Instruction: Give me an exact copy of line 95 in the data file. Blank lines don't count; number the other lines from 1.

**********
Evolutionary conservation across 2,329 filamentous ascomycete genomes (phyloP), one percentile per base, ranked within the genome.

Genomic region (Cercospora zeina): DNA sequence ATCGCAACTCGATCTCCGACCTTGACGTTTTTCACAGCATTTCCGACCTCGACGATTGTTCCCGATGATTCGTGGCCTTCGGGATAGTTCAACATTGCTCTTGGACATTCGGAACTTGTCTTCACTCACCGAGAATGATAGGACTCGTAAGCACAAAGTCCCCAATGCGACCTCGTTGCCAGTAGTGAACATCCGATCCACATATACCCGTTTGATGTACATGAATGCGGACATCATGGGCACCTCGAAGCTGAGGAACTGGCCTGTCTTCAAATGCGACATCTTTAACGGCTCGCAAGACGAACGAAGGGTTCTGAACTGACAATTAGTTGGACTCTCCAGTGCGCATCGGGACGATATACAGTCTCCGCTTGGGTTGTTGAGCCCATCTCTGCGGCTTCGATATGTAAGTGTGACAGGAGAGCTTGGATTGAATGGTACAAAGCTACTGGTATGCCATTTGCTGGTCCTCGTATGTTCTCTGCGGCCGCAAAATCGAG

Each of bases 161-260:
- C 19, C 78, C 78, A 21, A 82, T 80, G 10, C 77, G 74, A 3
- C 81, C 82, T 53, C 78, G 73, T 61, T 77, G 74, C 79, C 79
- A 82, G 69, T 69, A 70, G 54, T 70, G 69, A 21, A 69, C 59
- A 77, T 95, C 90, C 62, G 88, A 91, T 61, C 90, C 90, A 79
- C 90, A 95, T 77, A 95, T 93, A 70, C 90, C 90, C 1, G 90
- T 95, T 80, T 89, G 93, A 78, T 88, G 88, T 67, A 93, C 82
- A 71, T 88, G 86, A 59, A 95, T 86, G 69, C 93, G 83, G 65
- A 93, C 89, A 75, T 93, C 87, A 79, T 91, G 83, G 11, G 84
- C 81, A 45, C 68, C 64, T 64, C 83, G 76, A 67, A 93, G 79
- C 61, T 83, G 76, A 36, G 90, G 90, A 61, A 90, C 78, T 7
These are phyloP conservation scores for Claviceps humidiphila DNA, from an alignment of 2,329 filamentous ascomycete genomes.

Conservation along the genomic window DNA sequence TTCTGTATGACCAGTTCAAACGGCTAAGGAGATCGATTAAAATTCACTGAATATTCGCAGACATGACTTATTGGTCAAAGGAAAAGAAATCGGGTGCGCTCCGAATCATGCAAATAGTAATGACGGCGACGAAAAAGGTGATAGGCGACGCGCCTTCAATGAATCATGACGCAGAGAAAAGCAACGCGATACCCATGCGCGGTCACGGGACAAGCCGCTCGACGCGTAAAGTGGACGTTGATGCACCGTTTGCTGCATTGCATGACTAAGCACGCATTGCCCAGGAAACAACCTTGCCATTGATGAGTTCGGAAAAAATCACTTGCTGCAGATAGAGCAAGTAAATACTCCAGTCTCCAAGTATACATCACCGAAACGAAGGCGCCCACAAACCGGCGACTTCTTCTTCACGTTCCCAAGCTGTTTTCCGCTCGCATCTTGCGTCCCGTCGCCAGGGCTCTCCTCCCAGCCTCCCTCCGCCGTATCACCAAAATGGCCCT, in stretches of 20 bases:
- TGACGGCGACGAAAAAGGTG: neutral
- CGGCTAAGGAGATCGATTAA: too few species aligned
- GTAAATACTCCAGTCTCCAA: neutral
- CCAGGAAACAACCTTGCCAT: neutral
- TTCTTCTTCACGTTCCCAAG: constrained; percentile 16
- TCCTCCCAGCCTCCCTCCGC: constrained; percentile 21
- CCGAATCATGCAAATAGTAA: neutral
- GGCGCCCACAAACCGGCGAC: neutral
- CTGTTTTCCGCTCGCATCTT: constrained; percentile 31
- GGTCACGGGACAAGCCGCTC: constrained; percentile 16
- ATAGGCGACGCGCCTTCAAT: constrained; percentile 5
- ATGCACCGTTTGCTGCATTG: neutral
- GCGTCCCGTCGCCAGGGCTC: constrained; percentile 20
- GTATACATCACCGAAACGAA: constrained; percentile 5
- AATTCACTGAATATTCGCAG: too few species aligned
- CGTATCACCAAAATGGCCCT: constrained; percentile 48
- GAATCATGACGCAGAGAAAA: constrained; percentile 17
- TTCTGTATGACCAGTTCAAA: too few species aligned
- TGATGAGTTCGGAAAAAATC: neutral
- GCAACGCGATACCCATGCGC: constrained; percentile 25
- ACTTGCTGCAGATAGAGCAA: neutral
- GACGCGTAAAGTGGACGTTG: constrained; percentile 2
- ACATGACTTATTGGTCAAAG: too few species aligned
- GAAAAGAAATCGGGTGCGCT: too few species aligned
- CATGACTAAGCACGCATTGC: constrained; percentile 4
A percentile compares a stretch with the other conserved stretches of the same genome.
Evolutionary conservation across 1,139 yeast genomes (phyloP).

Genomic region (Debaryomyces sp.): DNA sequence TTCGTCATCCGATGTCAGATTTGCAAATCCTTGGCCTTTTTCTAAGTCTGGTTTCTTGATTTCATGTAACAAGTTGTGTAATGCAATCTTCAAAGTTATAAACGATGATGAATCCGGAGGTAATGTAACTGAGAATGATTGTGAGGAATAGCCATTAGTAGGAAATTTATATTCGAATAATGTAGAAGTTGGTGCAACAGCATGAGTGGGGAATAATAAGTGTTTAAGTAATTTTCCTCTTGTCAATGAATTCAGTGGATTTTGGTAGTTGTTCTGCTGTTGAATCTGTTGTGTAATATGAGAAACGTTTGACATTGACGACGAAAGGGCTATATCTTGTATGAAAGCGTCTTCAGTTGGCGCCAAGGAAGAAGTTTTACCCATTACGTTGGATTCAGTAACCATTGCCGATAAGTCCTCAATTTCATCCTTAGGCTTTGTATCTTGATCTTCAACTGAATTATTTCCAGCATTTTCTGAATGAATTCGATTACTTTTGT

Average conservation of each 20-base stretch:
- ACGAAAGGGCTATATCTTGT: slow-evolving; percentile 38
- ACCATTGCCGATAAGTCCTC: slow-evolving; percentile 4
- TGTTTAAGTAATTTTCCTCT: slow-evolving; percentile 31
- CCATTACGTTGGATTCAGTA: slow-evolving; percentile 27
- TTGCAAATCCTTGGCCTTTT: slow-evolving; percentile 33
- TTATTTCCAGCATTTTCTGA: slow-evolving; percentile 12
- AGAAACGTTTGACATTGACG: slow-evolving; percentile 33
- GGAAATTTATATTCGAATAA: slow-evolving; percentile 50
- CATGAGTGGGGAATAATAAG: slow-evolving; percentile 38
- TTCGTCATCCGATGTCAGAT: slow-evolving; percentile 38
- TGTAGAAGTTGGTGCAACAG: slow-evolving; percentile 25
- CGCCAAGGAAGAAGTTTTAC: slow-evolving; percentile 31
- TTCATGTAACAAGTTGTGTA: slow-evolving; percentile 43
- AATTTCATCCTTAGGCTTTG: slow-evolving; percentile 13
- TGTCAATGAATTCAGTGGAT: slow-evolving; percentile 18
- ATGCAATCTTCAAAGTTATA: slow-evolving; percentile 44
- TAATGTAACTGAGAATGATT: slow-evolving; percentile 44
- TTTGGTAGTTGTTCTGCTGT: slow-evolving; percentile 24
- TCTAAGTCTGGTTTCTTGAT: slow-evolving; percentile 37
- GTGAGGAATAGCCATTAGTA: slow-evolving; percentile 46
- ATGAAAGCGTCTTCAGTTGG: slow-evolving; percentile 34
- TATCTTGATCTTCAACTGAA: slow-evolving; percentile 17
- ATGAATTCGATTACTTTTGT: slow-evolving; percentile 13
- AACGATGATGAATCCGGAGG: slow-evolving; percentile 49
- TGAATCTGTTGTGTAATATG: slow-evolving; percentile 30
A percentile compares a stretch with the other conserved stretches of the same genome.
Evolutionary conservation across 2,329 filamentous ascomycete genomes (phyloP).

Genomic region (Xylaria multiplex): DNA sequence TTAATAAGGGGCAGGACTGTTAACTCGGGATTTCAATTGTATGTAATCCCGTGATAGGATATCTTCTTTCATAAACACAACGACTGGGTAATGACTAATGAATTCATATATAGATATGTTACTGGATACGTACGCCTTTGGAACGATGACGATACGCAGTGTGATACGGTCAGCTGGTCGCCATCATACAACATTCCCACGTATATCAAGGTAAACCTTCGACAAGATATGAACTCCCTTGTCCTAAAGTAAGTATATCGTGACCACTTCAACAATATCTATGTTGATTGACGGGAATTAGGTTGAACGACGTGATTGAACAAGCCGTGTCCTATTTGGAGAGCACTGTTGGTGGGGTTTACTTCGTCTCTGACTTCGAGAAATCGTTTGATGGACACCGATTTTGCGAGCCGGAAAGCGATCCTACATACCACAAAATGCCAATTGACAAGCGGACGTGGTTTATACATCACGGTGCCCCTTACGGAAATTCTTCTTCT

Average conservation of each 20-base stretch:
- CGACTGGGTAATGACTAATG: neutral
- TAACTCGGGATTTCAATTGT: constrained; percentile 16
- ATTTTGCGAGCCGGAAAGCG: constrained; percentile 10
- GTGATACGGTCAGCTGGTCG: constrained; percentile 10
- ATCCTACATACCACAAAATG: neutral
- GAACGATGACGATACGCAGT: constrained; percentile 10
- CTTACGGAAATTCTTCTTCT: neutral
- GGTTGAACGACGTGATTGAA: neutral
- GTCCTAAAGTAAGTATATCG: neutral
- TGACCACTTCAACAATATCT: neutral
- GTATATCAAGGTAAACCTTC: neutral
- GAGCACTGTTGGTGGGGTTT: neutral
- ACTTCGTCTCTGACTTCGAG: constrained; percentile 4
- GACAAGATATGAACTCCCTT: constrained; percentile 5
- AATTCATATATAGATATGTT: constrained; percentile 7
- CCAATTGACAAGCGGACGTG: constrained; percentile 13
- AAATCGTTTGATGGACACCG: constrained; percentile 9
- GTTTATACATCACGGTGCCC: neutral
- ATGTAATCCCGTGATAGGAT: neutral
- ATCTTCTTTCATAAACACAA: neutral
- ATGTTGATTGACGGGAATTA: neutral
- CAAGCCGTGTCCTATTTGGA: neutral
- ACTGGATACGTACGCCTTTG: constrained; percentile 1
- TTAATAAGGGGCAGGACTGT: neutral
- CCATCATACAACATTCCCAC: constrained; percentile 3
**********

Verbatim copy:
- CAAGCCGTGTCCTATTTGGA: neutral